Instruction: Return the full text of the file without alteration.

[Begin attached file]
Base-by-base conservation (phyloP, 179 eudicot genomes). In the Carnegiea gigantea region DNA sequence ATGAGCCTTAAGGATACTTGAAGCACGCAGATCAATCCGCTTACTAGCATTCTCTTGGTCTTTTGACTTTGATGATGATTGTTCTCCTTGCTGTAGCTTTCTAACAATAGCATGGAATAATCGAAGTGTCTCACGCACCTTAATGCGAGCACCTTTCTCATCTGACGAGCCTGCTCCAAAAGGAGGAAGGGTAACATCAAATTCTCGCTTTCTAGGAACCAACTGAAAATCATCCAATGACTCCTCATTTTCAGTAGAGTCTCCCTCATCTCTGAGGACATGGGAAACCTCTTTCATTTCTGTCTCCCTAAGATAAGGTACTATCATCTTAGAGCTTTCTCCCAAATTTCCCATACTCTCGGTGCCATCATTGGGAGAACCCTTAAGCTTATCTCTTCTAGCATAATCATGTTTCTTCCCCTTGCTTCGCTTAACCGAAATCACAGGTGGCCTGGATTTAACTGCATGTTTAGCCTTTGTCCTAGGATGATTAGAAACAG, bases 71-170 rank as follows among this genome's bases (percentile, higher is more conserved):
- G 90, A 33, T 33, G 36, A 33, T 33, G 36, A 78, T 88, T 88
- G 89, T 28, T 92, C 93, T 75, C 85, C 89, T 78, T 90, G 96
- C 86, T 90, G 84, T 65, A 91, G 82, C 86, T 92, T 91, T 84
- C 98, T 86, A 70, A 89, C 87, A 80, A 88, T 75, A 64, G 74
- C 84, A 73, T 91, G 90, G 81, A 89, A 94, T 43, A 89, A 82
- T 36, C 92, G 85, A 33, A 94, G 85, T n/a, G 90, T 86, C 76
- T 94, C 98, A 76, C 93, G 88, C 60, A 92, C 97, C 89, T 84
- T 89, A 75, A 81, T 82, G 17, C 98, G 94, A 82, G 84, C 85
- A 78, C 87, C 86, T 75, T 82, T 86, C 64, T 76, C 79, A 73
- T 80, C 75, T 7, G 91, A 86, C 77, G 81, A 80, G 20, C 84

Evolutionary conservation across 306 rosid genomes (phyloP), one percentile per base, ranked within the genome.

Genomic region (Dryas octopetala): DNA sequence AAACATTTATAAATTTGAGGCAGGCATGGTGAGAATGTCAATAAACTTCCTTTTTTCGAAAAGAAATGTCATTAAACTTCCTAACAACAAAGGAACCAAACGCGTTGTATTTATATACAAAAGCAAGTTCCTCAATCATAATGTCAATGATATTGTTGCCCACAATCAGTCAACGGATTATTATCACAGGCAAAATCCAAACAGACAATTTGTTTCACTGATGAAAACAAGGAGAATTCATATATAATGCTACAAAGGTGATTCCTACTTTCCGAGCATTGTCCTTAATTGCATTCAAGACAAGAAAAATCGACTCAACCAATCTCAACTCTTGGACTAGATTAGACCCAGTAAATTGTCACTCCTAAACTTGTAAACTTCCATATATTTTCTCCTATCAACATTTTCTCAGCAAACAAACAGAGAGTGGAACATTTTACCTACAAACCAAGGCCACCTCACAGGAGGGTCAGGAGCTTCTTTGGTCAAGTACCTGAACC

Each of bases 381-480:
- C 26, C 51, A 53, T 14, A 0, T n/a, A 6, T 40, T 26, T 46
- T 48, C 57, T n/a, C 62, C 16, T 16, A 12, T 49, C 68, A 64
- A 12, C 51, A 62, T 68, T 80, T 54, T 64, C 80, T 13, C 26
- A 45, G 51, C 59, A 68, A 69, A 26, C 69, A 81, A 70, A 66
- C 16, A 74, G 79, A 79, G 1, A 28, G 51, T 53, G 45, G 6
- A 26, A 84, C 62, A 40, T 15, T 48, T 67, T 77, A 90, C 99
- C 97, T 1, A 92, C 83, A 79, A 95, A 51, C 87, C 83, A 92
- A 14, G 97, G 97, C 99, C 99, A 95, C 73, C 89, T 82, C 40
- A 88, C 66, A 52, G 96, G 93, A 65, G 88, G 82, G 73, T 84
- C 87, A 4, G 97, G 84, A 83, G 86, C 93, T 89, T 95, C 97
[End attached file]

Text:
Base-by-base conservation (phyloP, 179 eudicot genomes). In the Carnegiea gigantea region DNA sequence ATGAGCCTTAAGGATACTTGAAGCACGCAGATCAATCCGCTTACTAGCATTCTCTTGGTCTTTTGACTTTGATGATGATTGTTCTCCTTGCTGTAGCTTTCTAACAATAGCATGGAATAATCGAAGTGTCTCACGCACCTTAATGCGAGCACCTTTCTCATCTGACGAGCCTGCTCCAAAAGGAGGAAGGGTAACATCAAATTCTCGCTTTCTAGGAACCAACTGAAAATCATCCAATGACTCCTCATTTTCAGTAGAGTCTCCCTCATCTCTGAGGACATGGGAAACCTCTTTCATTTCTGTCTCCCTAAGATAAGGTACTATCATCTTAGAGCTTTCTCCCAAATTTCCCATACTCTCGGTGCCATCATTGGGAGAACCCTTAAGCTTATCTCTTCTAGCATAATCATGTTTCTTCCCCTTGCTTCGCTTAACCGAAATCACAGGTGGCCTGGATTTAACTGCATGTTTAGCCTTTGTCCTAGGATGATTAGAAACAG, bases 71-170 rank as follows among this genome's bases (percentile, higher is more conserved):
- G 90, A 33, T 33, G 36, A 33, T 33, G 36, A 78, T 88, T 88
- G 89, T 28, T 92, C 93, T 75, C 85, C 89, T 78, T 90, G 96
- C 86, T 90, G 84, T 65, A 91, G 82, C 86, T 92, T 91, T 84
- C 98, T 86, A 70, A 89, C 87, A 80, A 88, T 75, A 64, G 74
- C 84, A 73, T 91, G 90, G 81, A 89, A 94, T 43, A 89, A 82
- T 36, C 92, G 85, A 33, A 94, G 85, T n/a, G 90, T 86, C 76
- T 94, C 98, A 76, C 93, G 88, C 60, A 92, C 97, C 89, T 84
- T 89, A 75, A 81, T 82, G 17, C 98, G 94, A 82, G 84, C 85
- A 78, C 87, C 86, T 75, T 82, T 86, C 64, T 76, C 79, A 73
- T 80, C 75, T 7, G 91, A 86, C 77, G 81, A 80, G 20, C 84

Evolutionary conservation across 306 rosid genomes (phyloP), one percentile per base, ranked within the genome.

Genomic region (Dryas octopetala): DNA sequence AAACATTTATAAATTTGAGGCAGGCATGGTGAGAATGTCAATAAACTTCCTTTTTTCGAAAAGAAATGTCATTAAACTTCCTAACAACAAAGGAACCAAACGCGTTGTATTTATATACAAAAGCAAGTTCCTCAATCATAATGTCAATGATATTGTTGCCCACAATCAGTCAACGGATTATTATCACAGGCAAAATCCAAACAGACAATTTGTTTCACTGATGAAAACAAGGAGAATTCATATATAATGCTACAAAGGTGATTCCTACTTTCCGAGCATTGTCCTTAATTGCATTCAAGACAAGAAAAATCGACTCAACCAATCTCAACTCTTGGACTAGATTAGACCCAGTAAATTGTCACTCCTAAACTTGTAAACTTCCATATATTTTCTCCTATCAACATTTTCTCAGCAAACAAACAGAGAGTGGAACATTTTACCTACAAACCAAGGCCACCTCACAGGAGGGTCAGGAGCTTCTTTGGTCAAGTACCTGAACC

Each of bases 381-480:
- C 26, C 51, A 53, T 14, A 0, T n/a, A 6, T 40, T 26, T 46
- T 48, C 57, T n/a, C 62, C 16, T 16, A 12, T 49, C 68, A 64
- A 12, C 51, A 62, T 68, T 80, T 54, T 64, C 80, T 13, C 26
- A 45, G 51, C 59, A 68, A 69, A 26, C 69, A 81, A 70, A 66
- C 16, A 74, G 79, A 79, G 1, A 28, G 51, T 53, G 45, G 6
- A 26, A 84, C 62, A 40, T 15, T 48, T 67, T 77, A 90, C 99
- C 97, T 1, A 92, C 83, A 79, A 95, A 51, C 87, C 83, A 92
- A 14, G 97, G 97, C 99, C 99, A 95, C 73, C 89, T 82, C 40
- A 88, C 66, A 52, G 96, G 93, A 65, G 88, G 82, G 73, T 84
- C 87, A 4, G 97, G 84, A 83, G 86, C 93, T 89, T 95, C 97